The people linked arms and resisted. “A lot of women were attacked in the front line. One woman was praying and was maced in the eyes," Susan Levi-Perf said. "They were shooting our people with rubber bullets–and we were there with just our drums and eagle feathers.” The police arrested 40 protesters, including Chief Arren Sock of the Elsipogtog First Nation.
Third attack: ideological
Colonial racism has been driving and justifying the attack. An APTN reporter overheard a police officer participating in the raid saying "Crown land belongs to the government, not to fucking natives." Despite a para-military attack on people defending their land from destructive fracking, governments, police and media are working overtime to portray First Nations activists as terrorists--pointing to burnt police cars and supposed weapons collections.
But there is no evidence these were the result of the blockade, and these issues distract from the violence of fracking, the violence used against the blockade, the right of indigenous people to control and to defend their land. Disgracefully, the leadership of the New Brunswick NDP has fallen in step, calling for “the rule of law” to remove all blockades, and defending the “investment and jobs” falsely promised by the fracking industry.
But none of these attacks are working. Rallies in cities across the land have declared support for Elsipogtog; First Nations, like the Haudenosaunee at Caledonia, have peacefully blockaded highways and sent support.
As Grand Chief Stewart Phillip, President of the Union of BC Indian Chiefs said, “This could easily happen in any First Nation community across Canada and in particular in British Columbia and today, we stand in complete solidarity with the Elsipogtog people to express our full support and continue our mutual fight against the devastating and destructive practices of resource exploration and extraction activities within our territories. This display of brute force is completely ugly, outrageous and harkens back to the Oka, Ipperwash and Caledonia conflicts."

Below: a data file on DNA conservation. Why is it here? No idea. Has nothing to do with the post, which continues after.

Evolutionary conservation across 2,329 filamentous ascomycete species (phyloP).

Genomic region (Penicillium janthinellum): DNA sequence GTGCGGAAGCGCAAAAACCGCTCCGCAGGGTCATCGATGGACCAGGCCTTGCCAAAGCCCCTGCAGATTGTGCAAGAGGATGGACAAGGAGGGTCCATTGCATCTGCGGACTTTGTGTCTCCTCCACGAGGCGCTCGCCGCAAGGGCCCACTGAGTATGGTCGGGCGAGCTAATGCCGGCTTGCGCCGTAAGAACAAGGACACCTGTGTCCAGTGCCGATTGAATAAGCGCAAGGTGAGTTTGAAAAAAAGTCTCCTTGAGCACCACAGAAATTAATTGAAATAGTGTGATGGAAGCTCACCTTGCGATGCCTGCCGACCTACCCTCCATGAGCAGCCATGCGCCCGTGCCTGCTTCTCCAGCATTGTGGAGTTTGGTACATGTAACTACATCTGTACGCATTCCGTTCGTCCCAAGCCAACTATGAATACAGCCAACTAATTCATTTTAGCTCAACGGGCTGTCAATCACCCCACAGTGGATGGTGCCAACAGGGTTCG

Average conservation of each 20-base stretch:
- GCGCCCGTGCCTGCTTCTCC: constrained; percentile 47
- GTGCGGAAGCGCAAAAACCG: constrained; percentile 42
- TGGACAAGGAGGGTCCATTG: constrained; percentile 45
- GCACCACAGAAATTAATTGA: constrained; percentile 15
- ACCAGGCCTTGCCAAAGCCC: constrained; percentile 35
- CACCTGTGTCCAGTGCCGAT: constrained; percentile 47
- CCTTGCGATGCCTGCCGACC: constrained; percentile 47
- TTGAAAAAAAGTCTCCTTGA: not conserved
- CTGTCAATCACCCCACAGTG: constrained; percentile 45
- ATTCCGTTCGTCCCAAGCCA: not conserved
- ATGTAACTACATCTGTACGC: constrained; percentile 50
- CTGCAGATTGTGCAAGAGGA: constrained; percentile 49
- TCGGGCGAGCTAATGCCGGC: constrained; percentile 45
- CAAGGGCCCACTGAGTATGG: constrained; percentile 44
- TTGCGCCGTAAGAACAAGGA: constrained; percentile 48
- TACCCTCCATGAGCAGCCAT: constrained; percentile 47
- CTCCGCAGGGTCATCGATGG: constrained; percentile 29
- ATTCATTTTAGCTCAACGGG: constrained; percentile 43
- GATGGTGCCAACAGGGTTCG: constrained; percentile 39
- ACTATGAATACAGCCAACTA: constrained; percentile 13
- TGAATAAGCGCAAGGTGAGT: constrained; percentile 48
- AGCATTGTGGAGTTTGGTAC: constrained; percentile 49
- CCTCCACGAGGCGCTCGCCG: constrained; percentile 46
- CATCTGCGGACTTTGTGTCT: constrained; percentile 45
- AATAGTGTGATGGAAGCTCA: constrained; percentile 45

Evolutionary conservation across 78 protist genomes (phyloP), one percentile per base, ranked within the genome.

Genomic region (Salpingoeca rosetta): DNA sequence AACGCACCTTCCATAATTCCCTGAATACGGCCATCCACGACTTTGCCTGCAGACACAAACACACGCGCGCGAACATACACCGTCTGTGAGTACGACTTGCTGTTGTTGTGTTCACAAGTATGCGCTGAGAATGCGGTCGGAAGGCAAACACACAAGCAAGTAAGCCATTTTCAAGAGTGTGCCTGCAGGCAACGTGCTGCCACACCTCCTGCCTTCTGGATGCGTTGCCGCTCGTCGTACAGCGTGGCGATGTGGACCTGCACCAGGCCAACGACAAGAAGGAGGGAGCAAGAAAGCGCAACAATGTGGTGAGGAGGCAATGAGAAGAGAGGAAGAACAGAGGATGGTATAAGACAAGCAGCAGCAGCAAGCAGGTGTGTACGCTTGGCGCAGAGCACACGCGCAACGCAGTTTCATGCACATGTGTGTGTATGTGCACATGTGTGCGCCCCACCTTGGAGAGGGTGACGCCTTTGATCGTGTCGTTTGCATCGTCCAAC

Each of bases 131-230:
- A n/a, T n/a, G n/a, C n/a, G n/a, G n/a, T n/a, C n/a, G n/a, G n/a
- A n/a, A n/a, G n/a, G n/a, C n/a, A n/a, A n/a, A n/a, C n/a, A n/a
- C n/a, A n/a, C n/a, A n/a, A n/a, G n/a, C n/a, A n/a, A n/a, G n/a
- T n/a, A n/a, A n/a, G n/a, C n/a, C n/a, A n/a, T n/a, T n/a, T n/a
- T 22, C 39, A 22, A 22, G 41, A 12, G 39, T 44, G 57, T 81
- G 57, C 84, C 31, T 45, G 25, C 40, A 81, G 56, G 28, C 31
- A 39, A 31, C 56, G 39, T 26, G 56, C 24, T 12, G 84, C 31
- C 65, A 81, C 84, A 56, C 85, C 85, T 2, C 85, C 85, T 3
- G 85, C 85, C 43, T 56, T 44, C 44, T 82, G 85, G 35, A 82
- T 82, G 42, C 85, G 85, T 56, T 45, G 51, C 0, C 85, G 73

It is up to all of us to support indigenous activists as allies in the growing battle to defend the land and water from destructive corporate greed. The indigenous-led coalition resisting in Elsipogtog has called for solidarity: "Here are a few ideas on how to be part of it:
*Visit the sacred fire, meet people from around the Maritimes, share your own concerns, and be part of the day’s activities
*Make a monetary donation or a donation in kind
*Stage an anti-fracking event in your own community
*Organize public education, such as leafleting, mail drops and door-to-door canvassing
*Write your elected officials
*Tell your local media how much you value fair and balanced coverage of fracking and anti-fracking activities"
For those who can't attend in person, you can collect signatures from your neighoubourhood, campus or workplace on these solidarity signs, and then mail them to:
Council of Elsipogtog First Nation.
R.R. #1
373 Big Cove Road
Elsipogtog First Nation, NB
E4W 2S3